Mysteries
Children work collaboratively to solve a
problem from a list of clues, presented on cards.
Type
1:
Children/groups are given clues one at a time
and possibilities are discussed in the group then with the class to
ensure all groups are following the mystery
Activity: children have
access to 19 digit cards and a number sentence template, e.g.
Clues:
Before beginning the mystery, can the children
use the digit cards to complete a correct number sentence? What if
the number sentence includes a 9 digit? What if the 9 is the
denominator? What if the fraction is ½? etc.
 Three of the digits are square numbers.
 Three of the digits are prime numbers
 The sum of all 6 digits is 28.
 The numerator and the denominator have a total of 11
and a difference of 3.
 The difference between the two whole numbers is
39.
 The fraction is an improper fraction.
Mysteries of this type are relatively easy to
make up and both the template and the clues can be altered to fit
in with the area of mathematics being covered. Other examples:
Type
2:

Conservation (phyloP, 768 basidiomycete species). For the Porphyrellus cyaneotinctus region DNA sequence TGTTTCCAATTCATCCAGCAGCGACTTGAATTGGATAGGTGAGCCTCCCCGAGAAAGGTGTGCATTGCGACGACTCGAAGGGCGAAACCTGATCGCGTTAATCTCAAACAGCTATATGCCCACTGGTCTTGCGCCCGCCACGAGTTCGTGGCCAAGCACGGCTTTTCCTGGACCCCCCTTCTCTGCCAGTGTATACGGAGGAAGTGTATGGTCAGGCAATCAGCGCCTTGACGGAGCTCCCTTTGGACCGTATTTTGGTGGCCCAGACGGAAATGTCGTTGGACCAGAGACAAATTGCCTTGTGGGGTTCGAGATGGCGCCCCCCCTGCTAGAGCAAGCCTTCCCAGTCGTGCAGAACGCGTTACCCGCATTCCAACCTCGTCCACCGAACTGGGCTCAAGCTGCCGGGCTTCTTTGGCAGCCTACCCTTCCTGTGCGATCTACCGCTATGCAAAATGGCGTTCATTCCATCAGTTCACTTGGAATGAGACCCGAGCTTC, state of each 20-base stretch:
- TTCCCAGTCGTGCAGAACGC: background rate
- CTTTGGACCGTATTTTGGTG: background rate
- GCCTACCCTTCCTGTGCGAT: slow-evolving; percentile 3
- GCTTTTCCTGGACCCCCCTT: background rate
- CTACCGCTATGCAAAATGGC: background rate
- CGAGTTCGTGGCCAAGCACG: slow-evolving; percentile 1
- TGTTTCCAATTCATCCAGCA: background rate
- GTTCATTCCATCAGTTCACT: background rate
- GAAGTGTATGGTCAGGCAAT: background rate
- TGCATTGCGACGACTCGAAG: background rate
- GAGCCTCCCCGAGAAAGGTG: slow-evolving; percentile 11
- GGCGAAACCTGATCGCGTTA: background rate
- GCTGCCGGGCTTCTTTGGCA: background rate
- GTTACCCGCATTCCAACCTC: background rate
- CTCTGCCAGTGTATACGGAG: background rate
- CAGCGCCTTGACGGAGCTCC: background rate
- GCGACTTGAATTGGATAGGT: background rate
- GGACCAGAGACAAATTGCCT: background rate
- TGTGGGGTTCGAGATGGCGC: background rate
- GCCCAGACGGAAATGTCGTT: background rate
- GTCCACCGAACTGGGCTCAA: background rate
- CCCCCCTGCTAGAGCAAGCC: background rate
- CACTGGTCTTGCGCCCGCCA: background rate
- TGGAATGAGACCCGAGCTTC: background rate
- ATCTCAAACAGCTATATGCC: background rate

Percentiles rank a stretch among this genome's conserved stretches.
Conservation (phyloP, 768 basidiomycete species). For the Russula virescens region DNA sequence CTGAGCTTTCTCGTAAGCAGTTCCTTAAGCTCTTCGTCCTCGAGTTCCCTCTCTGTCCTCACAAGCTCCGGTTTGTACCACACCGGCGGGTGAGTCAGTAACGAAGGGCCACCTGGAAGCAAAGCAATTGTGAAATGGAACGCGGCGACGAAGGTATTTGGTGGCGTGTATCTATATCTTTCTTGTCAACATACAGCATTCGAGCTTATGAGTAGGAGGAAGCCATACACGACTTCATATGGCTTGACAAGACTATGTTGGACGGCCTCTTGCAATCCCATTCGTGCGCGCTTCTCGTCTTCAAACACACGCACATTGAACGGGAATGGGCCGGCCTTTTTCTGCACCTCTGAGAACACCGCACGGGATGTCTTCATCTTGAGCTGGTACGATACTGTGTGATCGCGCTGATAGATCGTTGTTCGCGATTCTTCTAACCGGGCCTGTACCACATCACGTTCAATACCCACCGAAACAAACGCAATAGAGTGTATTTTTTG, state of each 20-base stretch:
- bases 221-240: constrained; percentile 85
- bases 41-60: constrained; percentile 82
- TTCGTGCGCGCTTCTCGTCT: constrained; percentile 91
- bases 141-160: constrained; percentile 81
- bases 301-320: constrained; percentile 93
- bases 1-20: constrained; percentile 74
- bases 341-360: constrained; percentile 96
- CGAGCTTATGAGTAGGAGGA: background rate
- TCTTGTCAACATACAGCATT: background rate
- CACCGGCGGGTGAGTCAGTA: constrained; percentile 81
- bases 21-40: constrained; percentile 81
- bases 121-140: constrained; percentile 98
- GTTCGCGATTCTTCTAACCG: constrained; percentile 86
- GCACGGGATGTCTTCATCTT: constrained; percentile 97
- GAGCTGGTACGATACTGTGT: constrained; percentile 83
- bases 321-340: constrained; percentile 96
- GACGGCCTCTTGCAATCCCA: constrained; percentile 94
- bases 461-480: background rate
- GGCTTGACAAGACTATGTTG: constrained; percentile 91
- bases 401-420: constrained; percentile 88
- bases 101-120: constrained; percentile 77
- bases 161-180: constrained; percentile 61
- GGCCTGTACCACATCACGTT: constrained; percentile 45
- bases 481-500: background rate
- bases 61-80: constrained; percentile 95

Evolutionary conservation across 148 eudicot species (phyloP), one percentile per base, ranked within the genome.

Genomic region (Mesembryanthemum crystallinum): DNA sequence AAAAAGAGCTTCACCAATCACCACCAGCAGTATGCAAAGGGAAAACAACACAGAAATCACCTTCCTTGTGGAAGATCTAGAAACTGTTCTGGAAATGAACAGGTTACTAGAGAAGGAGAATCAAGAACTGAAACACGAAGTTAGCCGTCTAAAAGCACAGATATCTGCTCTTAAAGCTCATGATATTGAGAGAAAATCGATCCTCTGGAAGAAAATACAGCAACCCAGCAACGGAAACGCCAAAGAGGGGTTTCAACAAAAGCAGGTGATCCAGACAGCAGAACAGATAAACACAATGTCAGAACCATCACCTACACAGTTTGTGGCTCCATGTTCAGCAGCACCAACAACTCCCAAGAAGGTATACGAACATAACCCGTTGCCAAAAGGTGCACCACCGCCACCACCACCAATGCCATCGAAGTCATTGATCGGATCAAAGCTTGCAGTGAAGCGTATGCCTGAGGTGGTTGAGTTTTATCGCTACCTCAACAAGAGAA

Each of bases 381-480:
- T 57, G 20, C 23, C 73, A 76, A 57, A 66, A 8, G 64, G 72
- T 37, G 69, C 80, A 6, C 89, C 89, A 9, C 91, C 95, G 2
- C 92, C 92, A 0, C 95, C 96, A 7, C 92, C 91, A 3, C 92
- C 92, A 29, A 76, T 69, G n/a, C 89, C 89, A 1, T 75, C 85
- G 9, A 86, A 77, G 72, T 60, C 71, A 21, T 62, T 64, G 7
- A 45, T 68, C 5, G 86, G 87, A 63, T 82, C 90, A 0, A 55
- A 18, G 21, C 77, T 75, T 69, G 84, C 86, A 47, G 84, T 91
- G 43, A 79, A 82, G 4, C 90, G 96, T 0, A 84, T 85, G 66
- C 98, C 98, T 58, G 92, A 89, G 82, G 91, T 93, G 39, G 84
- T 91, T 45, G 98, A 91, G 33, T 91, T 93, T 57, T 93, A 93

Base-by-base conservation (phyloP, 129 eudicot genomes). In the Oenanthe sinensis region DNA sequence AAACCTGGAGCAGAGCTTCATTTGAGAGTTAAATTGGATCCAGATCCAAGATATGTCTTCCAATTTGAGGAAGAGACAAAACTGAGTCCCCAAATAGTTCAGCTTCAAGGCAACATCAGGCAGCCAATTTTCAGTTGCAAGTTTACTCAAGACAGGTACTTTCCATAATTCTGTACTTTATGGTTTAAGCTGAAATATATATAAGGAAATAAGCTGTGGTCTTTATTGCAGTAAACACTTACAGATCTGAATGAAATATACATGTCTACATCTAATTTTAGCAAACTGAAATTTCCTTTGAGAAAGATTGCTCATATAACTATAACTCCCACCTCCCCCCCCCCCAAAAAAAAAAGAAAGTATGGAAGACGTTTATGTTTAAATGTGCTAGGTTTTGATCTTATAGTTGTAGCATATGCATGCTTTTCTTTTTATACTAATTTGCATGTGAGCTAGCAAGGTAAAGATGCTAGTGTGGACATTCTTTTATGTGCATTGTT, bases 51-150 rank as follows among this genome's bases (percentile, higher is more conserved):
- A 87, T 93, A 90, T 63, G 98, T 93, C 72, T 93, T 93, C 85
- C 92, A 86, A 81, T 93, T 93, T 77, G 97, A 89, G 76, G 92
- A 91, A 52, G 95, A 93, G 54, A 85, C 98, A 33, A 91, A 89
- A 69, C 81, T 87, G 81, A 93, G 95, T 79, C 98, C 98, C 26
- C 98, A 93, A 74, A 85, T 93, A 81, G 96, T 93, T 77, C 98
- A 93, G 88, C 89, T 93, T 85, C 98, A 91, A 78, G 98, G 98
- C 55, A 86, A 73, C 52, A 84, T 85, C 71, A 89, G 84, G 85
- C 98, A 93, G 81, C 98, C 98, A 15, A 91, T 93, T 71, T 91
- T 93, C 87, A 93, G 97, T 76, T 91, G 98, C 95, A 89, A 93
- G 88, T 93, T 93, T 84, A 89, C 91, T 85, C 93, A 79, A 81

Children/groups are given all the clues but
they are dealt evenly around the group. The children are not
allowed to show their cards to each other (so must share
information verbally).
Activity:
Children have access to 19 digit cards
Clues:
You are to make a row of 5
numbers.

The last number is a multiple of
the first number.

All the numbers are factors of 36

The last number is a square number.

The total of all 5 numbers is 24.

When the middle three numbers are multiplied together, the
result is 48.

The product of the first two numbers is the same as the product
of the last two numbers.

Two of the numbers are odd.

Examples of mysteries
More Mysteries:
More mysteries will appear on this page as they are
developed.
Fractions

Shape

19 digit card mysteries


3 different mysteries using the same 2d shapes

3 by 3 grid
mystery